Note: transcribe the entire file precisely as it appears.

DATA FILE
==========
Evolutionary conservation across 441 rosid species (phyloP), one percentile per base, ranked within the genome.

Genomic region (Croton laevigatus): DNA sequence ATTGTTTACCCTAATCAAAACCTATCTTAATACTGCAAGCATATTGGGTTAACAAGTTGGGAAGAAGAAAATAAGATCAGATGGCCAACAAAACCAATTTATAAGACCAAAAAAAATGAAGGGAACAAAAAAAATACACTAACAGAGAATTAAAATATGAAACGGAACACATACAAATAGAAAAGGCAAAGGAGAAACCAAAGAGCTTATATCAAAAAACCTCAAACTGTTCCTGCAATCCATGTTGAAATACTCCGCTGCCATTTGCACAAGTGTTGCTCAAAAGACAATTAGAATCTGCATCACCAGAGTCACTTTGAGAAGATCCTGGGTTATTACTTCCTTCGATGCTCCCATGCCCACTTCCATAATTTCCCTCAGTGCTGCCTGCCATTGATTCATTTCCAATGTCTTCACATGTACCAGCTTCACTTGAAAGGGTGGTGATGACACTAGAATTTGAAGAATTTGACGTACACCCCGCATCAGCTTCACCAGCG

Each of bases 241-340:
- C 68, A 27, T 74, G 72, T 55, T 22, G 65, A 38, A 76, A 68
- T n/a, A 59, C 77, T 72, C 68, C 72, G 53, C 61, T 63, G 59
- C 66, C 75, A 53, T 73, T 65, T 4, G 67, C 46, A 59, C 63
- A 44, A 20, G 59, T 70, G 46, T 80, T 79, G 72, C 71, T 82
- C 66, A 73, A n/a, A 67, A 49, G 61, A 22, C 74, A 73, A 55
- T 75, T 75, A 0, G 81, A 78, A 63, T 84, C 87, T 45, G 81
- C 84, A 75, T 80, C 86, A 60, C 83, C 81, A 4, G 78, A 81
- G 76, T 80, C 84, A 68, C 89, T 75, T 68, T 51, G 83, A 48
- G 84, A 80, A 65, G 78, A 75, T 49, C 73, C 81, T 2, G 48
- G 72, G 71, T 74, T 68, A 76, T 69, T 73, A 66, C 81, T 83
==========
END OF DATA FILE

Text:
Evolutionary conservation across 441 rosid species (phyloP), one percentile per base, ranked within the genome.

Genomic region (Croton laevigatus): DNA sequence ATTGTTTACCCTAATCAAAACCTATCTTAATACTGCAAGCATATTGGGTTAACAAGTTGGGAAGAAGAAAATAAGATCAGATGGCCAACAAAACCAATTTATAAGACCAAAAAAAATGAAGGGAACAAAAAAAATACACTAACAGAGAATTAAAATATGAAACGGAACACATACAAATAGAAAAGGCAAAGGAGAAACCAAAGAGCTTATATCAAAAAACCTCAAACTGTTCCTGCAATCCATGTTGAAATACTCCGCTGCCATTTGCACAAGTGTTGCTCAAAAGACAATTAGAATCTGCATCACCAGAGTCACTTTGAGAAGATCCTGGGTTATTACTTCCTTCGATGCTCCCATGCCCACTTCCATAATTTCCCTCAGTGCTGCCTGCCATTGATTCATTTCCAATGTCTTCACATGTACCAGCTTCACTTGAAAGGGTGGTGATGACACTAGAATTTGAAGAATTTGACGTACACCCCGCATCAGCTTCACCAGCG

Each of bases 241-340:
- C 68, A 27, T 74, G 72, T 55, T 22, G 65, A 38, A 76, A 68
- T n/a, A 59, C 77, T 72, C 68, C 72, G 53, C 61, T 63, G 59
- C 66, C 75, A 53, T 73, T 65, T 4, G 67, C 46, A 59, C 63
- A 44, A 20, G 59, T 70, G 46, T 80, T 79, G 72, C 71, T 82
- C 66, A 73, A n/a, A 67, A 49, G 61, A 22, C 74, A 73, A 55
- T 75, T 75, A 0, G 81, A 78, A 63, T 84, C 87, T 45, G 81
- C 84, A 75, T 80, C 86, A 60, C 83, C 81, A 4, G 78, A 81
- G 76, T 80, C 84, A 68, C 89, T 75, T 68, T 51, G 83, A 48
- G 84, A 80, A 65, G 78, A 75, T 49, C 73, C 81, T 2, G 48
- G 72, G 71, T 74, T 68, A 76, T 69, T 73, A 66, C 81, T 83